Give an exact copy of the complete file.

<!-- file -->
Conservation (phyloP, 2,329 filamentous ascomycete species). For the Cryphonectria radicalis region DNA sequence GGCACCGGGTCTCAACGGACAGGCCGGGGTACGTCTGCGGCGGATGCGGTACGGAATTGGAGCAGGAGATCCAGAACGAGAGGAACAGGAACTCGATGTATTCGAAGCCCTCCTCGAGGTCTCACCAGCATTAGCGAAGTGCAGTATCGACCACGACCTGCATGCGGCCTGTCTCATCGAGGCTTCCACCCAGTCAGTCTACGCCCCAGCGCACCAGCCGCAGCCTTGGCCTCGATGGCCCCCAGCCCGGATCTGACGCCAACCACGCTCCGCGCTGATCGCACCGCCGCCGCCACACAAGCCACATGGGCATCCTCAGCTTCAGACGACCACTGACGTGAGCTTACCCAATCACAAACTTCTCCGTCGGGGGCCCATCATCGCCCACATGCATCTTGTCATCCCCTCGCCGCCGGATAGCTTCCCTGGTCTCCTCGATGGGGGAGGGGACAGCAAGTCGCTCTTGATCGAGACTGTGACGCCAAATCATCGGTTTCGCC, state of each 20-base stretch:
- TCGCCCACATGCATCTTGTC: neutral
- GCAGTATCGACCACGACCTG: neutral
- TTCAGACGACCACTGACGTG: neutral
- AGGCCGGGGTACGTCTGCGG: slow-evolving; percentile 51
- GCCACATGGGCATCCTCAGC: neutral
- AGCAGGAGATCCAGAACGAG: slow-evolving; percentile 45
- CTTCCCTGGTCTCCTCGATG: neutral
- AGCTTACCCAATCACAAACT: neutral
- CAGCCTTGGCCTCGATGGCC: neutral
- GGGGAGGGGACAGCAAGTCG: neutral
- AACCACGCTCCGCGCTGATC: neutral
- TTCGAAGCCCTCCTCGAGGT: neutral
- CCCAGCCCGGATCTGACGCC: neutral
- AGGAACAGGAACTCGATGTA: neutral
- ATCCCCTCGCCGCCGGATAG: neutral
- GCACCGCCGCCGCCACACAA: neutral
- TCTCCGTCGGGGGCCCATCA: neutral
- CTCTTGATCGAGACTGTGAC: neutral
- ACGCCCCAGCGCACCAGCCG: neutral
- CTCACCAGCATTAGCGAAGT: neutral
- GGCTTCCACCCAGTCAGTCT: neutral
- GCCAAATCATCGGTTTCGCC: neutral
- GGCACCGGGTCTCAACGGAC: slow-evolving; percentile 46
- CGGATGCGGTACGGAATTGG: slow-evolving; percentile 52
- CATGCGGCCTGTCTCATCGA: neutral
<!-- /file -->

Conservation (phyloP, 2,329 filamentous ascomycete species). For the Cryphonectria radicalis region DNA sequence GGCACCGGGTCTCAACGGACAGGCCGGGGTACGTCTGCGGCGGATGCGGTACGGAATTGGAGCAGGAGATCCAGAACGAGAGGAACAGGAACTCGATGTATTCGAAGCCCTCCTCGAGGTCTCACCAGCATTAGCGAAGTGCAGTATCGACCACGACCTGCATGCGGCCTGTCTCATCGAGGCTTCCACCCAGTCAGTCTACGCCCCAGCGCACCAGCCGCAGCCTTGGCCTCGATGGCCCCCAGCCCGGATCTGACGCCAACCACGCTCCGCGCTGATCGCACCGCCGCCGCCACACAAGCCACATGGGCATCCTCAGCTTCAGACGACCACTGACGTGAGCTTACCCAATCACAAACTTCTCCGTCGGGGGCCCATCATCGCCCACATGCATCTTGTCATCCCCTCGCCGCCGGATAGCTTCCCTGGTCTCCTCGATGGGGGAGGGGACAGCAAGTCGCTCTTGATCGAGACTGTGACGCCAAATCATCGGTTTCGCC, state of each 20-base stretch:
- TCGCCCACATGCATCTTGTC: neutral
- GCAGTATCGACCACGACCTG: neutral
- TTCAGACGACCACTGACGTG: neutral
- AGGCCGGGGTACGTCTGCGG: slow-evolving; percentile 51
- GCCACATGGGCATCCTCAGC: neutral
- AGCAGGAGATCCAGAACGAG: slow-evolving; percentile 45
- CTTCCCTGGTCTCCTCGATG: neutral
- AGCTTACCCAATCACAAACT: neutral
- CAGCCTTGGCCTCGATGGCC: neutral
- GGGGAGGGGACAGCAAGTCG: neutral
- AACCACGCTCCGCGCTGATC: neutral
- TTCGAAGCCCTCCTCGAGGT: neutral
- CCCAGCCCGGATCTGACGCC: neutral
- AGGAACAGGAACTCGATGTA: neutral
- ATCCCCTCGCCGCCGGATAG: neutral
- GCACCGCCGCCGCCACACAA: neutral
- TCTCCGTCGGGGGCCCATCA: neutral
- CTCTTGATCGAGACTGTGAC: neutral
- ACGCCCCAGCGCACCAGCCG: neutral
- CTCACCAGCATTAGCGAAGT: neutral
- GGCTTCCACCCAGTCAGTCT: neutral
- GCCAAATCATCGGTTTCGCC: neutral
- GGCACCGGGTCTCAACGGAC: slow-evolving; percentile 46
- CGGATGCGGTACGGAATTGG: slow-evolving; percentile 52
- CATGCGGCCTGTCTCATCGA: neutral